A sign reminds voters they need photo ID to vote at polling station at Hillsboro Presbyterian Church on Election Day, Nov. 6, 2018 in Nashville. (Photo by Drew Angerer/Getty Images)
Interviews with Tennessee election administrators show that people are registering to vote at roughly the same pace or slightly lower levels than previous years, a hint that voter turnout in this year’s midterm elections will be low.
And there’s little sign that the June 24 decision by the U.S. Supreme Court to overturn the Roe v. Wade case, which found a right under the U.S. Constitution for women to decide whether to terminate a pregnancy, has spurred high numbers of women to register to vote in Tennessee.
Statewide, more than 4.54 million were registered to vote as of Oct. 4, Julia Bruck, director of communications with the Tennessee Secretary of State’s office, said in an email. That’s an increase of about 115,000 or 2.6% over total registration for the six months that ended on Nov. 30, 2021.
Lack of interest in voter registration denotes a lack of interest in voting, said Kent Syler, professor of political science and public policy at Middle Tennessee State University.
In years when there were highly contested elections, people often lined up outside election commission offices as the registration approached to make sure they were registered to vote, Syler said. Voters these days have lots of choices in how to register, but election administrators contacted for this article said they haven’t seen much of an uptick of interest in registering this year, in person or otherwise.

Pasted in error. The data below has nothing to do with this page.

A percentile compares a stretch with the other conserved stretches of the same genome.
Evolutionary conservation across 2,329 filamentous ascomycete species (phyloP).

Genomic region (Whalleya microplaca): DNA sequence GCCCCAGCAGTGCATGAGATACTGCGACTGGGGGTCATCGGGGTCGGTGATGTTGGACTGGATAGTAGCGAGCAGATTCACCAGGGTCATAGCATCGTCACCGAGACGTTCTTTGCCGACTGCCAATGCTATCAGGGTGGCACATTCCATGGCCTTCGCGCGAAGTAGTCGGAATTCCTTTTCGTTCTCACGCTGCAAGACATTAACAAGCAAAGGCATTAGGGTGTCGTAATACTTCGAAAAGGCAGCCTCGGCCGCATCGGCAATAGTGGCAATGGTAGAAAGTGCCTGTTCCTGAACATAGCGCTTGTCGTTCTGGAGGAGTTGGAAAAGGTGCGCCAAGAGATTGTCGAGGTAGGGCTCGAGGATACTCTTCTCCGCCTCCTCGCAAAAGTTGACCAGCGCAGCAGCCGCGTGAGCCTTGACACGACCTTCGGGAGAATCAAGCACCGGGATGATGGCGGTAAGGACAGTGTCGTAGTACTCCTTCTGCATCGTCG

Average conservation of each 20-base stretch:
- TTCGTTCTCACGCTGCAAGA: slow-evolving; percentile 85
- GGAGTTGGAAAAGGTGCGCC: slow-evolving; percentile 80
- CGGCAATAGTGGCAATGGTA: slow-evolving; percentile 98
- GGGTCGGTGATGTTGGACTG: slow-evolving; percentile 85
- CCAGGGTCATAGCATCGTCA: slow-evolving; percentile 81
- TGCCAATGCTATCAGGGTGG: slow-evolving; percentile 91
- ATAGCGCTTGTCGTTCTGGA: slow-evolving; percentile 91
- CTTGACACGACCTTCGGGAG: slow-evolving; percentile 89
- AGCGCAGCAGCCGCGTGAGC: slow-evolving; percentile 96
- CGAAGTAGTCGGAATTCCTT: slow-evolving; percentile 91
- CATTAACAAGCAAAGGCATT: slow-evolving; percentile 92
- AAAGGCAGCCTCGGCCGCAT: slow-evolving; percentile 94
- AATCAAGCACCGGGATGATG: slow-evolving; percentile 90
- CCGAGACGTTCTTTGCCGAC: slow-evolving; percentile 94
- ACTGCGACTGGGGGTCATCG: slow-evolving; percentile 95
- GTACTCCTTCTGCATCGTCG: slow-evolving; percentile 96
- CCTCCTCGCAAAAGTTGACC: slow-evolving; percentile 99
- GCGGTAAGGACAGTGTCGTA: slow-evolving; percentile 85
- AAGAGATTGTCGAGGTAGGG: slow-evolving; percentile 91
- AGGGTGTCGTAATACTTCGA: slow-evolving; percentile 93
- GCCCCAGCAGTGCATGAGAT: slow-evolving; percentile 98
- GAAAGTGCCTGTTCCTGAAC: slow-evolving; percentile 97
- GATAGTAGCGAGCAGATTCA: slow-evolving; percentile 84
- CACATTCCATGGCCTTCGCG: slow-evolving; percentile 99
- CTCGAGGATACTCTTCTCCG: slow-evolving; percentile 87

Voter registration since the August primary has been “relatively quiet,” said Wilson County Administrator of Elections Tammy Smith. Registration often picks up as the deadline for registration approaches, she said. This year the uptick “started later than normal,” in the last two weeks before the deadline.
One administrator of elections, Peg Hamlett of Carroll County, said registration between the August primary and deadline for the November elections was up slightly, from 246 in 2018 to 298 this year. But Nathan Foster, assistant administrator of elections in Hamilton County, said overall registrations were down about 20% compared with four years ago.
In Knox County, “voter registration has been steady throughout 2022. Seems about normal for a midterm year,” Administrator of Elections Chris Davis said in an email. He noted that more women than men have registered in every month in 2022. So far in 2022, just over 16,000 people registered to vote in Knox County, with 52.4% female and 47.6% male, Davis said in the email.
Williamson County Administrator of Elections Chad Gray said that from June 24-Oct. 5, women accounted for 55.3% of new registrations in the county, with 3,254 women registering. Men made up 44.6% of new registrants. Total registrations for the county are just over 188,000; 53% of voters are female and 47% male.
“Our sense is that it is much slower,” Shelby County Administrator of Elections Linda Phillips said in an email. “Typically, on the last day of registration, we’ll have lines of people who want to register. (We) didn’t have that this year.”
She said that in 2020, Shelby County processed 9,913 online registrations in the 10 days leading up to the registration deadline. “In 2022, we processed 2,187 on-line registrations.”
She and other election administrators said most people these days register to vote online or through the Tennessee Department of Safety’s motor vehicles division, often when they apply for or renew driver’s licenses.